When Michael Jordan became the leading vote-getter for the 1993 NBA All-Star Game, His Airness aired a complaint: He didn’t really want to spend his midseason break in Utah.
A few things have changed in the 30 years since then, though.
Jordan received about 1 million votes (on paper ballots) as the league’s biggest star that year. This year, LeBron James got about 8 million from around the world.
“In terms of the magnitude of All-Star, this is our largest in our history,” NBA commissioner Adam Silver said, touting all-time records for the weekend’s estimated economic impact, the number of hotel nights for the event, and the number of fans in attendance.
Salt Lake has changed a little in those 30 years, too.
“I love shedding light on cities that a lot of people probably don’t understand,” said DeMar DeRozan, the All-Star guard from this year’s Chicago Bulls squad. “It is a great city. It is cool to be able to experience it. "
Late on a Friday night, in the aftermath of the Rising Stars game, Sacramento Kings shooting guard Kevin Huerter stood out in the cold plotting his destination for the night.
What does an NBA player do in Salt Lake City on a night off?
Admittedly, Huerter said he didn’t have much experience in Utah other than a team dinner at Valter’s Osteria. So he went with what he knew, spending his night down the street from Vivint Arena at the Italian restaurant that has long been beloved by NBA personalities, including Gregg Popovich and Steve Kerr.
“It is really the only place I know here,” Huerter said. “But Salt Lake has been great. It has been fun.”
Huerter was like many NBA players this weekend who were trying to navigate life in Salt Lake for All-Star weekend. It is a city that has notoriously drawn criticism from NBA players for a lack of nightlife in the past. Certain players on the Golden State Warriors once said they wanted to play the Los Angeles Clippers rather than the Jazz in the 2017 playoffs because of a lack of entertainment.
On TNT’s broadcast of Sunday night’s All-Star game, NBA legends Charles Barkley and Shaquille O’Neal seemed to agree with that idea.
“These people going to heaven,” Barkley said. “Ain’t nothing to do in this boring a-- city.”
O’Neal seemingly agreed, saying he never “ate so much room service in [his] life.”
But as the league’s mid-season showcase converged onto Utah for the first time in 30 years, other players said the reputation didn’t entirely match reality.
“The love is intense here,” Memphis All-Star Jaren Jackson Jr. said. “They definitely care about the players. The ovation for [Jazz player Walker Kessler] was crazy. Everybody has been very welcoming.”
DeRozan spent his nights in Utah with his children. “I’m a chill person, don’t really go out,” he said.
But there was plenty to do and see in downtown Salt Lake City over the past few days.
The rapper Travis Scott hosted a snowboarding competition at The Gateway. There were concerts featuring artists Wiz Khalifa and Chloe Bailey, and a comedy show put on by former Utah Jazz All-Star Donovan Mitchell.
Jazz owner Ryan Smith made it clear he wanted this weekend to alter the perception of the state.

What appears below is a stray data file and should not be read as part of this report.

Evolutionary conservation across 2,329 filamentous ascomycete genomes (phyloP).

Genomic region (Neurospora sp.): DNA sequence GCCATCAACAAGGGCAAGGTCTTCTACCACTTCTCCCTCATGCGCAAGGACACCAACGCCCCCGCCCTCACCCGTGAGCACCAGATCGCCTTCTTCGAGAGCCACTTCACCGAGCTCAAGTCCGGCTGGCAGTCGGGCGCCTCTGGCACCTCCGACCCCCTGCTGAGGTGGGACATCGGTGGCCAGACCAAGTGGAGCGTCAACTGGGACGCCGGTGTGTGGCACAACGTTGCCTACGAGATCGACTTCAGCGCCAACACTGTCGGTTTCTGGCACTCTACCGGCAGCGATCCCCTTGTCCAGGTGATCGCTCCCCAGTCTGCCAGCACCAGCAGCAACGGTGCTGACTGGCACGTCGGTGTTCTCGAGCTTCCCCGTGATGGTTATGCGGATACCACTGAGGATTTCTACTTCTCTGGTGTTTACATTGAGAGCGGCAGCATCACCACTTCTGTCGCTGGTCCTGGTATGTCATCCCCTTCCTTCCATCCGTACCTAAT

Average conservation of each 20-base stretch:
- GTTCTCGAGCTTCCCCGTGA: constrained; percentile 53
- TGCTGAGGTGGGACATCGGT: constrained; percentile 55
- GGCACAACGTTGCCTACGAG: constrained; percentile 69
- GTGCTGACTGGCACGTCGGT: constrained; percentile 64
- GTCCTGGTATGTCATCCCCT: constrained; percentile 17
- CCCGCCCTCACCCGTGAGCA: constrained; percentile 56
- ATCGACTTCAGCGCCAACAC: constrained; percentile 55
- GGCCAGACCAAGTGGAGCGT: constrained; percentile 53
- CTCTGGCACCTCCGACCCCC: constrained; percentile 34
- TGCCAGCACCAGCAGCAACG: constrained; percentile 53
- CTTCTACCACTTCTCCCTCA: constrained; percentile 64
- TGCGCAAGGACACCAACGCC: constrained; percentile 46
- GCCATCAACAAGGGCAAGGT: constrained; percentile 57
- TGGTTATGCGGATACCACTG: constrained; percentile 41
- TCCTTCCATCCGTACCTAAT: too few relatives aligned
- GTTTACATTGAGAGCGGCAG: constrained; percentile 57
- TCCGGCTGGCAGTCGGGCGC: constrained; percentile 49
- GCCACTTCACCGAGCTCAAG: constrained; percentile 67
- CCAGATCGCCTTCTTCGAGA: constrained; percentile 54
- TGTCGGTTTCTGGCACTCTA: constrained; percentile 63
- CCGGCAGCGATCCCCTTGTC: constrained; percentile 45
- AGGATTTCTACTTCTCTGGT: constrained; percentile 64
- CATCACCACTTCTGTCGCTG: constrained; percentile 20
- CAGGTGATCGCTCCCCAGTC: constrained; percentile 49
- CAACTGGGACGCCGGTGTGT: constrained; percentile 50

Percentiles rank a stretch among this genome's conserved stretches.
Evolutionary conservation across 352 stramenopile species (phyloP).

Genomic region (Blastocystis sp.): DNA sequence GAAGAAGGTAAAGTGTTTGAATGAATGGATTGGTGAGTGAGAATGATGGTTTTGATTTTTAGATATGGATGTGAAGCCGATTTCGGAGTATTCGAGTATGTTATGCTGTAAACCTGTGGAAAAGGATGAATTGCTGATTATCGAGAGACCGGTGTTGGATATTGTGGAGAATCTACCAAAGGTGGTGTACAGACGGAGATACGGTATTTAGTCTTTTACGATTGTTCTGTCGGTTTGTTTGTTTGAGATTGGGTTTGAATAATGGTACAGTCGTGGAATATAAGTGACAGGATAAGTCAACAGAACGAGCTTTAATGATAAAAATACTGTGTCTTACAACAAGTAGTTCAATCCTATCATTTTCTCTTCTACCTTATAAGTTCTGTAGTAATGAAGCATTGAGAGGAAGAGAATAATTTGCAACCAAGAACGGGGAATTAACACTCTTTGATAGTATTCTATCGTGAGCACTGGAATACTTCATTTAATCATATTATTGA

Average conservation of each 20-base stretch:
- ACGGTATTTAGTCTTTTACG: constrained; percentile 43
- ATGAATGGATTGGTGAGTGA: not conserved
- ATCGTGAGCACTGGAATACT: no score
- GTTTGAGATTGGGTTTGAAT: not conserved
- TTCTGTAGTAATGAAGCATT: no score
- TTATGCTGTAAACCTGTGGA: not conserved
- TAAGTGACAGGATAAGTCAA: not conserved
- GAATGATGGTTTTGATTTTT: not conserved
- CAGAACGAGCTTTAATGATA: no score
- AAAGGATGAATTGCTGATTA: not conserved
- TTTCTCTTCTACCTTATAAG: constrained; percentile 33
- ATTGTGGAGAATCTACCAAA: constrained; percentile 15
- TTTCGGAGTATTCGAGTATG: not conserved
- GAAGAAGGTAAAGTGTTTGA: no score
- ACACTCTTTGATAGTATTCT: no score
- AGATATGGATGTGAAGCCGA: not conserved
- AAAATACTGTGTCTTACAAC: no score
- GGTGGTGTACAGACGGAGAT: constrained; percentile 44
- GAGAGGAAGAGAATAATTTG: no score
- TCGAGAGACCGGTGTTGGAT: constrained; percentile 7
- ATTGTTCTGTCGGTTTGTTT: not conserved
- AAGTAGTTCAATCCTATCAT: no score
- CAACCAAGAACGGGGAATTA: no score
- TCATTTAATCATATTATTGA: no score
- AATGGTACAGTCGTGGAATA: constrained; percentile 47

“I think we want to show every kid that other people think their state’s cool,” Smith said.
One person who didn’t need convincing was Portland Trail Blazer Damian Lillard.
“I mean, honestly, it’s fun for me,” said Lillard, who wore a Weber State jersey while winning the weekend’s 3-point contest. “I think I always make my way back here because I spend so much time here. I know so many people here, so many great memories here. To be able to be in my 11th year and to be a seven-time All-Star and to have this experience here where a lot of the people that saw me kind of blossom from the beginning, for them to see me at this point and at this level of my career and as a man, it’s pretty special.”
It was also special for Utah Jazz rookie Walker Kessler, who along with teammates Jordan Clarkson and Collin Sexton, won the NBA’s skills challenge on Saturday night.
“It’s cool to hear your name called and the Salt Lake City crowd cheer. I couldn’t ask for a better fanbase — super, super thankful it’s here. Funny how something works like that. I’m getting a little choked up,” Kessler said.
Count Scoot Henderson, who many expect to be the second player taken in this year’s NBA Draft, among the young stars who enjoyed his time in Utah.
“It’s been an awesome weekend in Salt Lake. It was a great experience,” Henderson said. “I’ve been here probably once. You know, I didn’t really, you know, go out of the hotel then. So just having the All-Star weekend here. I think it was pretty good. It turned out well.”
Indiana Pacers rookie Andrew Nembhard indicated he was looking forward to coming back to Utah. Dating back to his days at Gonzaga, the Zags would normally stay closer to Salt Lake City when they played BYU.
“You get off the plane and you see the mountains right there,” Nembhard said.
At Vivint Arena, celebrities Michael B. Jordan, Spike Lee and Jennifer Hudson were among those who had come to Utah to take in the festivities.
Still, there were some who joked about the cold in February. Traditionally, players, who like Jordan 30 years ago, still tend to want warmer spots for an All-Star break.
That, like most things though, is a matter of perspective.
“Is it colder here than Toronto?” Raptors forward Pascal Siakam laughed.